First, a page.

A. Exhaustion of Administrative Remedies Regarding Plaintiff's Retaliation and Conspiracy Claims

Defendants argue that the Court overlooked the Declaration of Roberta Truman dated April 20, 2005, detailing the administrative remedy requests filed by the Plaintiff while at FCI Fort Dix between September 2000 and March 2005.*fn3 (Defs.' Br. at 3.) Plaintiff similarly argues that the Court overlooked various documents in concluding that the administrative remedies regarding his retaliation and conspiracy claims were not exhausted. (Pl.'s Br. at 1.)

A review of Roberta Truman's Declaration indicates that Plaintiff did exhaust his retaliation and conspiracy claims. An inmate has not exhausted his available administrative remedies until he has properly submitted his complaints and been denied at three levels. Following an informal request (BP-8), an inmate may submit an Administrative Remedy Request (BP-9) to the warden. 28 C.F.R. § 542.15. An inmate who is not satisfied with the Warden's response may submit an Appeal to the Regional Director (BP-10). 28 C.F.R. § 542.15. An inmate who is not satisfied with the response from the Regional Director may submit an Appeal to the General Counsel (BP-11). 28 C.F.R. § 542.15.

Here, Plaintiff properly submitted his complaints and was denied at all three levels. Plaintiff filed an informal request on May 10, 2002 and subsequently filed a BP-9 with the warden on May 21, 2002. (Truman Decl., April 20, 2005, Ex. 16.) The request was rejected for exceeding the page limit (id. at Ex. 17) and Plaintiff re-filed the BP-9 on June 18, 2002 (Id. at Ex. 18). Plaintiff's request was denied on July 16, 2002 (id. at Ex. 19) and he appealed by filing a BP-10 on July 18, 2002 (Id. at Ex. 20). Plaintiff's appeal to the Regional Director was denied on August 23, 2002 (id.) and he appealed to the General Counsel (BP-11) on August 30, 2002 (Id. at Ex. 21). The appeal was denied on October 24, 2002.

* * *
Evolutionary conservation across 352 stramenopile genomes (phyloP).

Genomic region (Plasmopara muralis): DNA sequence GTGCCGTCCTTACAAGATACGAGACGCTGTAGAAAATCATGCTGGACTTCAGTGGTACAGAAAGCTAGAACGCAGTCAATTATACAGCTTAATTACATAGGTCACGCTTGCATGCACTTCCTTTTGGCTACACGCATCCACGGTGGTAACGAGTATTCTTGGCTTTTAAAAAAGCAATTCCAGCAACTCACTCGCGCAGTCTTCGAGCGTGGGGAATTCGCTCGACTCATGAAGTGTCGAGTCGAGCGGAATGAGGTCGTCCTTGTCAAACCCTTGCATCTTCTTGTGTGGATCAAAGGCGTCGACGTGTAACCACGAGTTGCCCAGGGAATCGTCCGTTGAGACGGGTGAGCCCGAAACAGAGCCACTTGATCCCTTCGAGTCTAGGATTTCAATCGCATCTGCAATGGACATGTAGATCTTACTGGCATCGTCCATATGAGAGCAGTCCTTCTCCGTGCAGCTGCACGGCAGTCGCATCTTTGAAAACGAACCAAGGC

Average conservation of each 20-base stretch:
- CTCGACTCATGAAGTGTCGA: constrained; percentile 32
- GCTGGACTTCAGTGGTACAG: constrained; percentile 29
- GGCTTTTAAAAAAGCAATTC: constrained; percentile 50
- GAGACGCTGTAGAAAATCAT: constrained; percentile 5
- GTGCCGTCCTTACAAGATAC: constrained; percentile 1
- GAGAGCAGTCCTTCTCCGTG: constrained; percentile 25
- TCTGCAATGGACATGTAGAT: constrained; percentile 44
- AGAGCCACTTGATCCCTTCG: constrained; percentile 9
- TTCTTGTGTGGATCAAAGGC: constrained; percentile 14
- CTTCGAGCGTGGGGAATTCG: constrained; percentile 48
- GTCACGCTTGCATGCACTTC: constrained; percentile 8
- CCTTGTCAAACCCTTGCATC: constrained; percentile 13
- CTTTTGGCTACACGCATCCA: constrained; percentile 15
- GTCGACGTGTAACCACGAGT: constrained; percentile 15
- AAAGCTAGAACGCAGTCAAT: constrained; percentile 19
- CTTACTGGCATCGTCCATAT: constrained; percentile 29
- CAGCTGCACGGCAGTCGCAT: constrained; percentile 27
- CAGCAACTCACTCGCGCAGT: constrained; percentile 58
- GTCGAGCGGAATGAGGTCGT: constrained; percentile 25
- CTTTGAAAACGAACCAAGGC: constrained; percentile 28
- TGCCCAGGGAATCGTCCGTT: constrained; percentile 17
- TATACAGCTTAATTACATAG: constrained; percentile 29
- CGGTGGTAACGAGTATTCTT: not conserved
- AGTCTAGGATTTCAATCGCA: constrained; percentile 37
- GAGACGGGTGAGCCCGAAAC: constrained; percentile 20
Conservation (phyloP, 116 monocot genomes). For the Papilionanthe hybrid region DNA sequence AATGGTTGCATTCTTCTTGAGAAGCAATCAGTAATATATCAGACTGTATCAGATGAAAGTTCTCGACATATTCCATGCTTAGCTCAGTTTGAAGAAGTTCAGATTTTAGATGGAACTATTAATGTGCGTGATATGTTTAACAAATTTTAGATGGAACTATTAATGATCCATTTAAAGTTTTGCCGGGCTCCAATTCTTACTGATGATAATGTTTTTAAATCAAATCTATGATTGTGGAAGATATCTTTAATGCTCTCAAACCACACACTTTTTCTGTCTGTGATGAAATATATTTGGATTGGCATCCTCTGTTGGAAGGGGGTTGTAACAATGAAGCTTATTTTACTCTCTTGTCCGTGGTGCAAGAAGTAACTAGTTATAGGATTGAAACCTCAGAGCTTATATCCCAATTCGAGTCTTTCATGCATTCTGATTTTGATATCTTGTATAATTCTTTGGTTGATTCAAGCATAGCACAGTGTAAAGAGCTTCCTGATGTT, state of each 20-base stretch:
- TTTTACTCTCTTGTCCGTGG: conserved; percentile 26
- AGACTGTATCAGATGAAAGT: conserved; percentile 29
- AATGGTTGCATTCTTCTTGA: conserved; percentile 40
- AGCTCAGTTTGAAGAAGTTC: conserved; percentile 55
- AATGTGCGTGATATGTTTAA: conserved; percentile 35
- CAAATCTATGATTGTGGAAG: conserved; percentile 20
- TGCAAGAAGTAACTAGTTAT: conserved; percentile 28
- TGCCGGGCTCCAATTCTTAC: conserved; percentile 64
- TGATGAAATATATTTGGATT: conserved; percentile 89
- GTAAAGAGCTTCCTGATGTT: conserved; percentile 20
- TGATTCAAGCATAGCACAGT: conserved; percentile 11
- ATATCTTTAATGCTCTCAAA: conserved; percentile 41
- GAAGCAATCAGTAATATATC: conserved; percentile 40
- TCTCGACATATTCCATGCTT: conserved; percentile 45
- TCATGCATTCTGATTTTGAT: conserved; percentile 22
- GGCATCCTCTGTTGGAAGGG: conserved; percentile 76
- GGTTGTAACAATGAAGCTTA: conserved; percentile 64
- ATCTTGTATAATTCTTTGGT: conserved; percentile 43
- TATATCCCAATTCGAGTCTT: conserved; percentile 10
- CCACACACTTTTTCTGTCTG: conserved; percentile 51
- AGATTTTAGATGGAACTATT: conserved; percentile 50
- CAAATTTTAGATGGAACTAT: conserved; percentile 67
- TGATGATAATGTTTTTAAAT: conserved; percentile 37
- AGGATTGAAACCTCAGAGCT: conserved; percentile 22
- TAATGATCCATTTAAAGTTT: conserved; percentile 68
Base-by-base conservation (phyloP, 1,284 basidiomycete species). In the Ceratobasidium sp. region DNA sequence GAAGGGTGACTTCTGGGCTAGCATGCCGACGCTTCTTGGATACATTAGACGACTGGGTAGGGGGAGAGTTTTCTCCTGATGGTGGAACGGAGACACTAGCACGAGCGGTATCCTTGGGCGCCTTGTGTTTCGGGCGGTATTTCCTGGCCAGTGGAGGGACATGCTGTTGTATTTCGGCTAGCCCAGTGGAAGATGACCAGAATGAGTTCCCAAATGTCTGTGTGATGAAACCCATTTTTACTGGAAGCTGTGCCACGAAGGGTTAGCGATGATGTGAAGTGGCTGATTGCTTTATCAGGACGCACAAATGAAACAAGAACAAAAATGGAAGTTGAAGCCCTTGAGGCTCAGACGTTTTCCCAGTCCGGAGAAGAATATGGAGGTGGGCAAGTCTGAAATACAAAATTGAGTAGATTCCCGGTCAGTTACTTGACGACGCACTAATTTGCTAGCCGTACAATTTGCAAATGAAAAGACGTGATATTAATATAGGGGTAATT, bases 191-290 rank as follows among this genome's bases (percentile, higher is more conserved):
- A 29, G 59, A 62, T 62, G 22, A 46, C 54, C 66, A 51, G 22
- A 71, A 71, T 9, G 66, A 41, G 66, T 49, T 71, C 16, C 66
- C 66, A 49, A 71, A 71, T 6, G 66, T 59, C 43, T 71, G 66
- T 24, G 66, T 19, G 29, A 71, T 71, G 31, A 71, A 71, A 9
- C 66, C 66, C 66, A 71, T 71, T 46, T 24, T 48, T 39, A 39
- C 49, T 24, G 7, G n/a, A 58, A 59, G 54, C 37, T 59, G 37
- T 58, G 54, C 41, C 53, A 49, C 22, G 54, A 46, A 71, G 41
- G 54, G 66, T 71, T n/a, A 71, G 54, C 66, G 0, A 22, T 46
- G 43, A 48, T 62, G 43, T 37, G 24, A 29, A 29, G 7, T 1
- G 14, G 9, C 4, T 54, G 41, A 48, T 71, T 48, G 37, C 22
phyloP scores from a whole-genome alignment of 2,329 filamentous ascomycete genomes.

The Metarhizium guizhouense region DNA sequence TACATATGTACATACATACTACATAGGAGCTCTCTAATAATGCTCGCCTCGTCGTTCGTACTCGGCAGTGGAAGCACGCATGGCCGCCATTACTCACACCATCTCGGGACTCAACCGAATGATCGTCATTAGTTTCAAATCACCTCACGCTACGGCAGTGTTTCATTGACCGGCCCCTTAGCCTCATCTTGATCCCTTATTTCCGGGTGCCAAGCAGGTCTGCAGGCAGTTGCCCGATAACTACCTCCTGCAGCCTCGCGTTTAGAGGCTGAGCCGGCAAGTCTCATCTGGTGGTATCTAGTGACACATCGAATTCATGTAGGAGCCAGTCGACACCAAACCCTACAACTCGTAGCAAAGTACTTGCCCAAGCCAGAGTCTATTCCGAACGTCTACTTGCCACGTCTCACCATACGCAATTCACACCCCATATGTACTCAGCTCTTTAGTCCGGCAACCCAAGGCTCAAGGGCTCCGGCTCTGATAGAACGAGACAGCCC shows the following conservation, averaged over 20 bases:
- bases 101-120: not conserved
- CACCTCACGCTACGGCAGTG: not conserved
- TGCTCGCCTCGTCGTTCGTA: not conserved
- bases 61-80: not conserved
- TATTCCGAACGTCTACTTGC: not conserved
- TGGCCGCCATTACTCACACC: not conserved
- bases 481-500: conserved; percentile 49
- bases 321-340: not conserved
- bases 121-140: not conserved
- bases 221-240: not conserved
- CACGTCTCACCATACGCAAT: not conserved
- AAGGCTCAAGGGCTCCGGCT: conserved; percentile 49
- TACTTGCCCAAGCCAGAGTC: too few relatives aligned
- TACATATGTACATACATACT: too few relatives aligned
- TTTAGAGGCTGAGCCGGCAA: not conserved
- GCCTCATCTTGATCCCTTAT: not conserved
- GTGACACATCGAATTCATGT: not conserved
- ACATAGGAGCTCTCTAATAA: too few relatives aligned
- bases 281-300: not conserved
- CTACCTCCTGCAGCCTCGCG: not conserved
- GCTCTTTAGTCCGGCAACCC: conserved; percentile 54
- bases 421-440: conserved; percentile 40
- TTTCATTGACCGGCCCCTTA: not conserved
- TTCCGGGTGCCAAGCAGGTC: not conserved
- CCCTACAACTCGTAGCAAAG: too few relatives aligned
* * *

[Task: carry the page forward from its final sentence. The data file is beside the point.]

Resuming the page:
Based on the foregoing, Plaintiff did in fact exhaust his administrative remedies as to his claims for retaliation and conspiracy.*fn4 The Court must now evaluate whether summary judgment is appropriate on the merits. The Court will discuss the retaliation and conspiracy claims separately. For the following reasons, the Court concludes that summary judgment is appropriate.